Finn McRedmond: ‘Build more houses’ a better slogan for Fine Gael
Party seems to believe opting for unmemorable message is better than being memorable for wrong reasons
Minster for European Affairs Helen McEntee during the launch of the Fine Gael general election campaign. Photograph: Liam McBurney/PA Wire
On May 8th, 2015, Britain woke up to a surprise Conservative majority, and the end to the Liberal Democrat-Conservative coalition years.
Fine Gael were clearly impressed by David Cameron’s campaign, majoring on economic progress and a long-term plan with the slogan: “Let’s stay together on a road to a stronger economy.”
In June that year Fine Gael strategists met Conservative counterparts in London. On February 2nd, 2016 Enda Kenny revealed Fine Gael’s slogan for the 2016 general election in Ireland: “Let’s keep the recovery going.” The similarities are hard to put down to sheer coincidence .
But Fine Gael’s slogan was roundly criticised: it focused on the recovery in the abstract, with little acknowledgment for the human stories; it failed to recognise that many hadn’t yet felt the effects of this so-called recovery; recovery? What recovery?
Jeremy Corbyn and his team could not make up their minds on Brexit for months and eventually opted for a policy that alienated leave and remain voters alike
This time around, Fine Gael have landed on something more vague. Emblazoned across their candidates’ literature is the forgettable: “A future to look forward to.”
In what appears to be an attempt to avoid a similar PR nightmare of 2016, Fine Gael seem to believe that opting for something unmemorable is a better option than being memorable for all the wrong reasons.
But as we learned from the Tories in 2019 with the “Get Brexit Done” slogan, leaning on the specifics can work, and lend an indispensable discipline to the party’s messaging.
The Tory mantra focused the electorate’s thinking, reminding them of the precise reason to vote Tory: “I’m voting Tory because I’m sick of hearing about Brexit, I just want to get it done”, so the Tories’ imagined voter might say.
It also worked as a slogan (whether misleading or not) because it denied territory to Labour. It positioned the Tories as the one true party of leave (The Brexit Party’s time in the spotlight was but a flash in the pan).
The broader lessons from Britain in 2019 are stark. The Conservatives succeeded where Labour failed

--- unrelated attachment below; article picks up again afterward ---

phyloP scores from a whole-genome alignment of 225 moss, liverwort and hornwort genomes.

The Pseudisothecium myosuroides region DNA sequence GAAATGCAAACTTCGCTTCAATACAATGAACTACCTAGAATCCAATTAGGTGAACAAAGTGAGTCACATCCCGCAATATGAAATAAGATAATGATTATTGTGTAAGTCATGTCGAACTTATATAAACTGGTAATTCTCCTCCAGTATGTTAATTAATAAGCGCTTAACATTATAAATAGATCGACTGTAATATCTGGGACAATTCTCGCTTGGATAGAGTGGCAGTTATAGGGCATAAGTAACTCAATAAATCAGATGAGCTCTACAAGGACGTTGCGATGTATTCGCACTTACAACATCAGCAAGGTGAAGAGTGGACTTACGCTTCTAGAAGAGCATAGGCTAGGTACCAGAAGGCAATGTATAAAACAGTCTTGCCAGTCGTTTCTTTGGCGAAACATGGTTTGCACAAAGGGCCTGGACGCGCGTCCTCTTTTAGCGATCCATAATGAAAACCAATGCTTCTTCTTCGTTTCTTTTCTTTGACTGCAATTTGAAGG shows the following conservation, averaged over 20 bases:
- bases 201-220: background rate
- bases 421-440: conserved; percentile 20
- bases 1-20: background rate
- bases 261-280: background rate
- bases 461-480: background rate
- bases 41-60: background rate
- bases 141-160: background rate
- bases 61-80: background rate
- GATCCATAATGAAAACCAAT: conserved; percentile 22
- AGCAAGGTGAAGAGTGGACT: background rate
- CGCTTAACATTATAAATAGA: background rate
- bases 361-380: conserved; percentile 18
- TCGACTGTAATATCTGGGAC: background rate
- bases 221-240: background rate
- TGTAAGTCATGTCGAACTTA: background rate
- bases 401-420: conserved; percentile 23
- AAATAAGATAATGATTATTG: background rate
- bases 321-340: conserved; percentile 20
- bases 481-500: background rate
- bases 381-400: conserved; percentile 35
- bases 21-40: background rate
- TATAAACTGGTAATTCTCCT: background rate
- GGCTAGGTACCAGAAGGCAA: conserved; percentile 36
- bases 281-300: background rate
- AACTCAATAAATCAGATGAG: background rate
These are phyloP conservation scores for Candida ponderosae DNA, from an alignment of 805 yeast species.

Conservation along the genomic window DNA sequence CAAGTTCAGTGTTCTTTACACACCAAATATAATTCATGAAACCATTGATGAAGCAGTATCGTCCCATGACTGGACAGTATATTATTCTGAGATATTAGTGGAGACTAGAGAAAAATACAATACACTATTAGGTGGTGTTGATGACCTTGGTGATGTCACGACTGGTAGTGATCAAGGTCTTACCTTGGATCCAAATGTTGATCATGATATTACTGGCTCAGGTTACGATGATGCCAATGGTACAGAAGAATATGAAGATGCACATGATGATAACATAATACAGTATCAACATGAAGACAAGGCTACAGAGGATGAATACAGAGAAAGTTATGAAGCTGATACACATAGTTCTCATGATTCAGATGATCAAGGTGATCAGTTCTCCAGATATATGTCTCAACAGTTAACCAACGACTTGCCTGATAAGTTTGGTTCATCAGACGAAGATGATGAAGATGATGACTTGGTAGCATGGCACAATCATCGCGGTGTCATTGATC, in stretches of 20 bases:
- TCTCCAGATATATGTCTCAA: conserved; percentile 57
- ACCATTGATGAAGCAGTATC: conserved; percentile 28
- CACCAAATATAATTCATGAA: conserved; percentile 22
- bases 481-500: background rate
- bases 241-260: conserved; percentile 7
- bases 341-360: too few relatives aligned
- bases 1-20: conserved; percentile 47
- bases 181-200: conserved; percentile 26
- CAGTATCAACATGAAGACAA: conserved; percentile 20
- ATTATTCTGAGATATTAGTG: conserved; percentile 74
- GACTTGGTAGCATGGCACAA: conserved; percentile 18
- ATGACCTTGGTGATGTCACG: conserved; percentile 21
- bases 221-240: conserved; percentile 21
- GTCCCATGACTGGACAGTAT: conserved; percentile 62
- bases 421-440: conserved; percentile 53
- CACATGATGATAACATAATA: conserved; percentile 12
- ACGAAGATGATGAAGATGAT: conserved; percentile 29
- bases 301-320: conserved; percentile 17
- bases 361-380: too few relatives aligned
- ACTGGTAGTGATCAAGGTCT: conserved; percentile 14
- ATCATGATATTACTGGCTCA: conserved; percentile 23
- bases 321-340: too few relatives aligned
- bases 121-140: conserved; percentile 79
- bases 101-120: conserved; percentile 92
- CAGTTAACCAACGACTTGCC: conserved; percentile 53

Johnson outstripped Labour with ease, reminding voters that Jeremy Corbyn and his team could not make up their minds on Brexit for months and eventually opted for a policy that alienated leave and remain voters alike.
“Get Brexit Done” not only pointed to the mess Labour had made of the defining policy area of the past three years, but it also calmly instructed voters that a vote for Labour would allow Brexit to remain undone – dragging on, perpetuating the infighting, indecision and delay that had characterised the previous parliament. Mostly it was popular because it made it very clear what a vote for the Conservative party meant.
Staying on message
In Ireland, as reports from the candidates’ experience on the doorsteps come trickling in, Fine Gael’s recent record on housing is revealing itself to be one of the biggest bugbears for Leo Varadkar’s electoral hopes.
While housing policy may not have dominated Irish political discourse to the same extent as Brexit did in the UK – it has undeniably been a central theme for some time now.
Perhaps Fine Gael took the wrong lessons from Cameron in 2015, and are wary of doing so again. But there’s something valuable to be taken from the Tories win this time around. The success of the myopically specific “Get Brexit Done” mantra lends credence to the idea that perhaps a better slogan for Varadkar et al would simply be “build more houses”.
The broader lessons from Britain in 2019 are stark. The Conservatives succeeded where Labour failed, thanks to designing the election on their own terms, casting it as a vote entirely premised on Brexit, no matter that Labour tried – and failed – repeatedly to drag it in any other direction.
While nearly every Tory candidate’s broadcasts on social media ended with the repetition of the well-worn “Get Brexit Done” mantra, Labour confused the electorate with a deluge of policy announcements that became impossible to keep track of. With Labour it became clear that voters simply didn’t know what they were getting.
The make-up of the Dáil will never resemble anything like that of the House of Commons thanks to the vagaries of the first past the post system in the United Kingdom.
But election campaigns are still trying to do similar things. And if there is anything to be taken from late 2019 in the UK it’s to stay on message, fight on your own terms, and let people know precisely what they’re voting for.